A (personal) tale about hair

I’m about to shave my legs, for the first time in years.

I’ve let my body be, for a long time now. I am – as defined by society – a woman. On account of my gender, there are pre-conceived norms and ideas about the way that I should look. I’ve defied these norms in numerous ways, including my hairiness. To avoid being sanctimonious about the whole thing, it is worth nothing that it been easier for me than it may be for others. I am fair skinned and fair-haired, features that (incredibly unjustifiably) render me ‘attractive’ by society’s arbitrarily defined beauty standards. It is, therefore, less obvious to the outsider that I let my hair do as it pleases.

So, the choice to let my body be, to let my hair grow, to expose my bare, make-up less skin, is easier for me than for others. My privilege – my white-ness – lessens the resistance that I face by defying society’s expectation that I be hairless. Already, by virtue of my privilege, I am placed upstream when swimming against the current. Nonetheless, I have often felt the pressure, to be hairless. I have felt the lingering gaze of strangers on my legs, when exposed, and on my underarms as I throw a ball or reach to push the button on the tram. How crazy, I’ve thought to myself, that I be considered abnormal by abstaining from ripping my hair from their follicles. To conform, I’d be adding to a perception of beauty that is modelled on the skin of a young child.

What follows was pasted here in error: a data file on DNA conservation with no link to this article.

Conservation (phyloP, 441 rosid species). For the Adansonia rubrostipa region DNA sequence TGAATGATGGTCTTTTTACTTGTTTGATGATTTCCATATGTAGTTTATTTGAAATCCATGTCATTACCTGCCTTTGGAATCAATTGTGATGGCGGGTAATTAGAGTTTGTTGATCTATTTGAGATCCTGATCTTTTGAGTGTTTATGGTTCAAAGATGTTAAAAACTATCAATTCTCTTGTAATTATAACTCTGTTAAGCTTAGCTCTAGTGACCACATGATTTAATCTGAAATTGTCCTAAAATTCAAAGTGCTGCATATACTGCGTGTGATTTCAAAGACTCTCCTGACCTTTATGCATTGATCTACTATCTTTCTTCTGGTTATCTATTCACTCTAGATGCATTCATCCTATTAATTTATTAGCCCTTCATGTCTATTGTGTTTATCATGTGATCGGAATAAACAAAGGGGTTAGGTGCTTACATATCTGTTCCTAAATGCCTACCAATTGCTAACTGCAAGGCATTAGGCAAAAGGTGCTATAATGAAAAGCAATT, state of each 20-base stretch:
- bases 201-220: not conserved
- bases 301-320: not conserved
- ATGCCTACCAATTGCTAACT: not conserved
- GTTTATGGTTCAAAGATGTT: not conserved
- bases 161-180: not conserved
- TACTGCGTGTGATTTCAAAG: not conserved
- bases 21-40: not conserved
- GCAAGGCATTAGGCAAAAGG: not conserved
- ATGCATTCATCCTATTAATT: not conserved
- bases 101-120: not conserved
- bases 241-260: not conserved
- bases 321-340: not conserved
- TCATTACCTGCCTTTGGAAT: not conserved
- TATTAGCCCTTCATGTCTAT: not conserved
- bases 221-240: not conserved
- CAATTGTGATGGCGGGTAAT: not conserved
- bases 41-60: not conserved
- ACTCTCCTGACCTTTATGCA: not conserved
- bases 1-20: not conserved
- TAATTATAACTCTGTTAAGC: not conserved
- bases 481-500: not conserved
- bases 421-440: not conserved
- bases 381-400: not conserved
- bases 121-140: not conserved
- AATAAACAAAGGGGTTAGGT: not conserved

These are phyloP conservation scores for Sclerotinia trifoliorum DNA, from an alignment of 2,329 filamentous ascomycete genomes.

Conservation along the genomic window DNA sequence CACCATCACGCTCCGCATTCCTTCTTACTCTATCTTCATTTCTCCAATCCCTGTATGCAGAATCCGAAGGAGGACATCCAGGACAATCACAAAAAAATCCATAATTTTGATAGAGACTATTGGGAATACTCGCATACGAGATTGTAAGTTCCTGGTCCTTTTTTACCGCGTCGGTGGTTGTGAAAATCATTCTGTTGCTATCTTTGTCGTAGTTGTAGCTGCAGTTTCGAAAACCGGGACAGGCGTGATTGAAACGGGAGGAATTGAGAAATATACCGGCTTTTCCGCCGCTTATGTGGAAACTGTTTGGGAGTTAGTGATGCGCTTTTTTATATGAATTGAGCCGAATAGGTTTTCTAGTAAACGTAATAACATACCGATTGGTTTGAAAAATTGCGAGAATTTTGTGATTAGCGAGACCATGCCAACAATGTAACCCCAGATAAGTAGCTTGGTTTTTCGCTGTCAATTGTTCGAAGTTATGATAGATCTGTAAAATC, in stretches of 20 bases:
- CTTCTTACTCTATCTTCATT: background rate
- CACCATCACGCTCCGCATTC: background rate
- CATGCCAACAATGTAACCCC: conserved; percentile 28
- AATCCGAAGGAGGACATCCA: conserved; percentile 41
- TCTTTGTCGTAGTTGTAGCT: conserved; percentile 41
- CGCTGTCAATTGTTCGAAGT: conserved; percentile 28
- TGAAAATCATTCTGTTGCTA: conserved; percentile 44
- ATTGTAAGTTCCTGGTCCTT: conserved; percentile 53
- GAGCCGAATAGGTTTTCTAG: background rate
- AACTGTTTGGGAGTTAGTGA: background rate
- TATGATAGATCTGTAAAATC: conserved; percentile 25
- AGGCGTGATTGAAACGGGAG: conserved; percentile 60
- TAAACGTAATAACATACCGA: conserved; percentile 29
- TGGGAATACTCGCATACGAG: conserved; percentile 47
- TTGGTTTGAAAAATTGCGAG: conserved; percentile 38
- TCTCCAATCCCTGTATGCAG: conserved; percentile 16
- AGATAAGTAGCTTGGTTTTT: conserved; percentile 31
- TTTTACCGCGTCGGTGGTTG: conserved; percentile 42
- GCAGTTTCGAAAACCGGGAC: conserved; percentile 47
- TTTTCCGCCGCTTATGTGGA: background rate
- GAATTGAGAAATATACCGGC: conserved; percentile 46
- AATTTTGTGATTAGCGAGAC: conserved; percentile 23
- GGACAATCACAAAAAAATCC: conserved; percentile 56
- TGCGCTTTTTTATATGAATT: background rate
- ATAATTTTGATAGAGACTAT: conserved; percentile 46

I’ve resisted the urge to give in – but now, I want to know what it is like to be hairless. It is hard to tell where my desire comes from. It seems that its an internally driven desire, but I don’t think that the internal and external are easily separated into neatly defined categories. Nonetheless, I’d prefer that in my curiosity, I am not caving to the expectations of society. I want to do it for myself. I choose to shave my legs now, in the middle of winter, so that I can cover my hairless skin with clothing so as not to perpetuate the pressure for other women to be hairless. On that note, I do not want them to feel the pressure to be hairy either. I just want them to be, just as they are, and just as they want to be.

I am somewhat ashamed, but excited. My curiosity has taken hold. I wonder what it will feel like? And what does this mean for feminist in me? Does it mean anything, and do I need to be attached to my identity as a feminist? And will I regret it? Lets see.

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